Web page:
In automotive electronics, an Electronic Control Unit (ECU) is an embedded system that controls one or more of the electrical systems or subsystems in a vehicle. Some modern cars have dozens of ECUs, including: controls the fuel injection system, ignition timing, idle speed control system, air conditioning, EGR systems, power to the fuel pump (through the control relay).
Based on information from the input sensors (engine coolant temperature, barometric pressure, air flow, etc.), the ECU determines optimum settings for the output actuators (injection, idle speed, ignition timing, etc.).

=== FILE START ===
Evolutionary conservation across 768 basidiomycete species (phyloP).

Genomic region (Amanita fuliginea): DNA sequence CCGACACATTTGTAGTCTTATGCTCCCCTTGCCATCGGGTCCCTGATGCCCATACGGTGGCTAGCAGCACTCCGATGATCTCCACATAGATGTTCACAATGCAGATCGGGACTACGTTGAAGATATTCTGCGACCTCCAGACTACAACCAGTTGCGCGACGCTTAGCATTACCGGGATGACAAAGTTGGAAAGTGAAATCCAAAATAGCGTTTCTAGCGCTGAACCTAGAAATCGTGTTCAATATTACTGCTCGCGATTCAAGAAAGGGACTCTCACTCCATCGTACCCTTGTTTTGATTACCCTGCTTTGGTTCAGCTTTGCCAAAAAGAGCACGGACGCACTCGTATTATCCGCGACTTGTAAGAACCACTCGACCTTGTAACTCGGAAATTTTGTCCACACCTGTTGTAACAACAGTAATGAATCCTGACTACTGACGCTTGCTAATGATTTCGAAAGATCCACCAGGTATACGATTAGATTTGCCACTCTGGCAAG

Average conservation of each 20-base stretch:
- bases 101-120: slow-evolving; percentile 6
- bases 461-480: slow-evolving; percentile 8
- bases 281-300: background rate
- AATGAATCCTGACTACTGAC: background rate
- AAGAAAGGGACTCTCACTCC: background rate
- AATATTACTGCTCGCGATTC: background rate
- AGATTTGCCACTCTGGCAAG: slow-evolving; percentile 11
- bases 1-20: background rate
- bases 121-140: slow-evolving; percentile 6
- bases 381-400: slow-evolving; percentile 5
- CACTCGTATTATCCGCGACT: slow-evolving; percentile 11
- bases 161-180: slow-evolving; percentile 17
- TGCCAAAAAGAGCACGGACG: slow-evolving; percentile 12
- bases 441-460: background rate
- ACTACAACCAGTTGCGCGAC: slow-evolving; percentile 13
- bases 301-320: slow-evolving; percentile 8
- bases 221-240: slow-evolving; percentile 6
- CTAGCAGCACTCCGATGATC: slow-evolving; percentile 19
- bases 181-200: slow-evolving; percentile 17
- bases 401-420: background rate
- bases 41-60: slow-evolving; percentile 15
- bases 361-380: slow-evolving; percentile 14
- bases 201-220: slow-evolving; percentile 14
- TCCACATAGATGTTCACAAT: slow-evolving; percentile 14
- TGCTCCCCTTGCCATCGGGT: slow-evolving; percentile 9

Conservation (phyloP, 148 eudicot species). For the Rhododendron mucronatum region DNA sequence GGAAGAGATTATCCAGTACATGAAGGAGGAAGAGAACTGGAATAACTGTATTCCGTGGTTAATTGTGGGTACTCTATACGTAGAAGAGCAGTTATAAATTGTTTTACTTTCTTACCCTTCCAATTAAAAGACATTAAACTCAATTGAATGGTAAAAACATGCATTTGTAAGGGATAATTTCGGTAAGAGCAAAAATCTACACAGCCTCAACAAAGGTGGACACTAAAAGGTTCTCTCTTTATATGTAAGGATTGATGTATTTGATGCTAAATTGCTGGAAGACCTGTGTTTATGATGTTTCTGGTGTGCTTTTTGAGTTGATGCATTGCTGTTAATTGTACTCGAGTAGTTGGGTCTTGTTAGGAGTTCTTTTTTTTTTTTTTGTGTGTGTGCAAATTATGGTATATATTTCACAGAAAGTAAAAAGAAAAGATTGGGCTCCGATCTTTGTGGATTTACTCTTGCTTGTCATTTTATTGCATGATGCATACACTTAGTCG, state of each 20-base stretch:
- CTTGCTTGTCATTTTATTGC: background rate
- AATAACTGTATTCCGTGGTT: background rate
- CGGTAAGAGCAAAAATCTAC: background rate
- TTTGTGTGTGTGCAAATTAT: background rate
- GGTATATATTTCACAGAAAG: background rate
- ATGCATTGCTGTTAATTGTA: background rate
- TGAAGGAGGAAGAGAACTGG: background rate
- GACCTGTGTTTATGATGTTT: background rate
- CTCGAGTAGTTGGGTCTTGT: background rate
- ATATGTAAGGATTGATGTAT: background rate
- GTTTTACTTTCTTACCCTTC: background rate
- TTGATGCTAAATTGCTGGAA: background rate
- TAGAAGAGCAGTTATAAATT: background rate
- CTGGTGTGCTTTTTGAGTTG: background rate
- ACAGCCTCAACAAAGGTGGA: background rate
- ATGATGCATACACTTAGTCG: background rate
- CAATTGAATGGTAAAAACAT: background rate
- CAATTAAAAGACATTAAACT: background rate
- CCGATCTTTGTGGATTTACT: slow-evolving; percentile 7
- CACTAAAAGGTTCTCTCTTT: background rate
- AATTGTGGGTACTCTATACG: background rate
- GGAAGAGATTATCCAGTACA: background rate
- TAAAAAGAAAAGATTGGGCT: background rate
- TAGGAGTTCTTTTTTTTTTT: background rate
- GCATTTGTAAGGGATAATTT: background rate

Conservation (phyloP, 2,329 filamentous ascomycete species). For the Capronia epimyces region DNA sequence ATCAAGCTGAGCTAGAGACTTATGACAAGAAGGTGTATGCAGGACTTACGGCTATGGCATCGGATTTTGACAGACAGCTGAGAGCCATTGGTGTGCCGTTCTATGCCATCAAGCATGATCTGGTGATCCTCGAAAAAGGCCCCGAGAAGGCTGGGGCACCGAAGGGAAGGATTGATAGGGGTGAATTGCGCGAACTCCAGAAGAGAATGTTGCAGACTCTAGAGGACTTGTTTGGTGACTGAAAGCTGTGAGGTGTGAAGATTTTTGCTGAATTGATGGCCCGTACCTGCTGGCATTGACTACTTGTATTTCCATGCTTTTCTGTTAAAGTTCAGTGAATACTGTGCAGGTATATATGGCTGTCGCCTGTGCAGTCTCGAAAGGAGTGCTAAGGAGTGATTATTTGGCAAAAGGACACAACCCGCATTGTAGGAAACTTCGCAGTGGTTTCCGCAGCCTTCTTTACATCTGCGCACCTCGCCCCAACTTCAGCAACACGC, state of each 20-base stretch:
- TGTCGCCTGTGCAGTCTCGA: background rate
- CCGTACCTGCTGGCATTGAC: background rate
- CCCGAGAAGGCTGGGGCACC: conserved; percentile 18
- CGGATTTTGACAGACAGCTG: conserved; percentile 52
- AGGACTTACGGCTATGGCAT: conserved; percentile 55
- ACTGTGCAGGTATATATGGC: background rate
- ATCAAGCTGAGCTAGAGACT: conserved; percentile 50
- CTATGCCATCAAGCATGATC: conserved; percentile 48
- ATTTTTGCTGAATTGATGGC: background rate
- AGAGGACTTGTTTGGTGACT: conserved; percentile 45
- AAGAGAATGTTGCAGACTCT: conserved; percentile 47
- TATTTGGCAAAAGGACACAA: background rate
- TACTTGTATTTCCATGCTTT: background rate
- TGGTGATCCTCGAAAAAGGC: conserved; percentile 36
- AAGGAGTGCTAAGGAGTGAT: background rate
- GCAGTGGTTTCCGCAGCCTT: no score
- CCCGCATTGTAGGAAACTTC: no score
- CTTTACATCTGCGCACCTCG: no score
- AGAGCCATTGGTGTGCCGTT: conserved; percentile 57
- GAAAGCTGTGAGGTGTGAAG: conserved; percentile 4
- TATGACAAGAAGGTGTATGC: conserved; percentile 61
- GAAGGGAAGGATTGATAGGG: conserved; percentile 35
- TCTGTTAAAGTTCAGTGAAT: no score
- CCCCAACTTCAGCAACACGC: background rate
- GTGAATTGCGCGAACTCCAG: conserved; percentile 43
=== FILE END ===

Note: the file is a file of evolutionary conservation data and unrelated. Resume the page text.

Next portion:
The ECU is typically located under one of the seats in the car and uses a light code system to indicate faults in the system. In Most cars the ECU will fail completely with no advance warning. That being said, the number one cause of an electronic control unit failing is that the car or truck was jump-started using cheap jumper cables causing the electrical system to surge after the vehicle is started.